Strategies for the effective integration of reference data and reference materials

Journal of Material Sciences & Engineering

ISSN: 2169-0022

Open Access

Strategies for the effective integration of reference data and reference materials

3rd International Conference and Exhibition on Materials Science & Engineering

October 06-08, 2014 Hilton San Antonio Airport, USA

Carlos A Gonzalez

Keynote: J Material Sci Eng

Abstract :

NIST scientists are responsible for providing critical advancements in measurement science to address the nation?s needs for reliable and accurate metrology and traceability, transferring new measurement technology to the U.S. and international customers. In support of this mission, NIST provides a wide variety of measurement services encompassing three important programs: Calibrations, Standard Reference Materials® (SRMs), and Standard Reference Data (SRD). The SRMs program at NIST includes over 1, 300 artifacts traceable to national standards suitable for in situ self-calibration and methods validation, while the SRD program includes a diverse amount of data archived and critically evaluated that is widely disseminated in printed and/or electronic media. Given the ever-increasing demand for data and information in the physical, chemical, biological and materials sciences, a new paradigm-shift involving the seamless integration of reference materials and reference data seems to be the logical way forward for information providers and metrology laboratories. To achieve this, novel dissemination models and data information tools must be implemented, where databases and data analysis tools, covering a wide variety of physical and chemical properties of particular SRMs could be made available to scientists and engineers. At the end, entire scientific communities supporting particular reference materials will be created making the metrology laboratories supporting these activities of scientific information brokers rather than just data providers. In this talk, issues related to the effective integration of reference data with reference materials will be discussed. In particular, challenges associated with the capture, archiving, curation, validation, analysis, and dissemination of the data will be addressed.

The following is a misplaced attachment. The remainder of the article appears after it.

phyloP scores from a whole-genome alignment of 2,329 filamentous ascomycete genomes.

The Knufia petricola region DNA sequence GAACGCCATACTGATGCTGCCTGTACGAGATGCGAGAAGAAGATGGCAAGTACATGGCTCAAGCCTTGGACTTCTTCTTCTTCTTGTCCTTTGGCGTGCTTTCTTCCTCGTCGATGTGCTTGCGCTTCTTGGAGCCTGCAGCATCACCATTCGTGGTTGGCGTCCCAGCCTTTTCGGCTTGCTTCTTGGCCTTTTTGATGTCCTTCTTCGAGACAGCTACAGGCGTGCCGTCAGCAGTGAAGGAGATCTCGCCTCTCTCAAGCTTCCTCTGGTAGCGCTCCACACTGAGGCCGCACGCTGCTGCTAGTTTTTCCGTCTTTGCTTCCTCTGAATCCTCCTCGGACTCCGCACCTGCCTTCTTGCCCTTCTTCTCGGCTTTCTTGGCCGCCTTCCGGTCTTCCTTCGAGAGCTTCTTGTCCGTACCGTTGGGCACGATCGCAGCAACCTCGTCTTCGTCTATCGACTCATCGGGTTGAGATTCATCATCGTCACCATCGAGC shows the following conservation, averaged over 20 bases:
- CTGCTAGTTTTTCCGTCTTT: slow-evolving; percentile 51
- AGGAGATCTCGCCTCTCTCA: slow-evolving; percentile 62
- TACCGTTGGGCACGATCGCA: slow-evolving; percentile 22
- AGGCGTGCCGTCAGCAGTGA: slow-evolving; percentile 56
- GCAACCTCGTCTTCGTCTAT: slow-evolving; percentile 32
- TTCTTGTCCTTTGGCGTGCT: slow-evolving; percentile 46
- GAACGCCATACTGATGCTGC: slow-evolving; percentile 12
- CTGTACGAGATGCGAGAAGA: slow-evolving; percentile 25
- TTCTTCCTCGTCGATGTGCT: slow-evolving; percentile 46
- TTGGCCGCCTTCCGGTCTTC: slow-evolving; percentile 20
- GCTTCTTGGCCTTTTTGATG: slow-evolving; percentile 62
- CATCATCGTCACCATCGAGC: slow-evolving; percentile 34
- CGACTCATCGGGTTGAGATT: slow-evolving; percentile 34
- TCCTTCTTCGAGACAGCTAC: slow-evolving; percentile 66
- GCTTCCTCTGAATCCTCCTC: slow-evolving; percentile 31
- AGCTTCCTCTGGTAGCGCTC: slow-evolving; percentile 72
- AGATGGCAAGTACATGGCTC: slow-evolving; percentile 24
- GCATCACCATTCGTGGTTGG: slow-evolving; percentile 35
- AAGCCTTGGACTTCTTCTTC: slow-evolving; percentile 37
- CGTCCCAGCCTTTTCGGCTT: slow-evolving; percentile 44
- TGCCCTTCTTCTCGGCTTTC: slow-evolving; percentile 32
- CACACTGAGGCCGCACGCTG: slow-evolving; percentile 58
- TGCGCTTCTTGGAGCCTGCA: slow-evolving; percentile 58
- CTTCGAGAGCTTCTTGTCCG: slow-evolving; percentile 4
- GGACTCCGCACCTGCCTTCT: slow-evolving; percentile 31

Biography :

Carlos A Gonzalez received his PhD in Theoretical Chemistry at Wayne State University, in 1990. He then moved to Pittsburgh in 1991 where he worked as a Postdoctoral Associate in Carnegie Mellon University (CMU) under the supervision of Prof. John A Pople, Nobel Laureate in Chemistry, 1998. He joined the Chemical Sciences and Technology Laboratory at NIST in 1997 as a Research Chemist after spending 5 years as a Research Specialist at the Pittsburgh Supercomputing Center, CMU. He is currently the Chief of the Chemical Sciences Division at NIST. He has published over 100 papers in the area of quantum chemistry.

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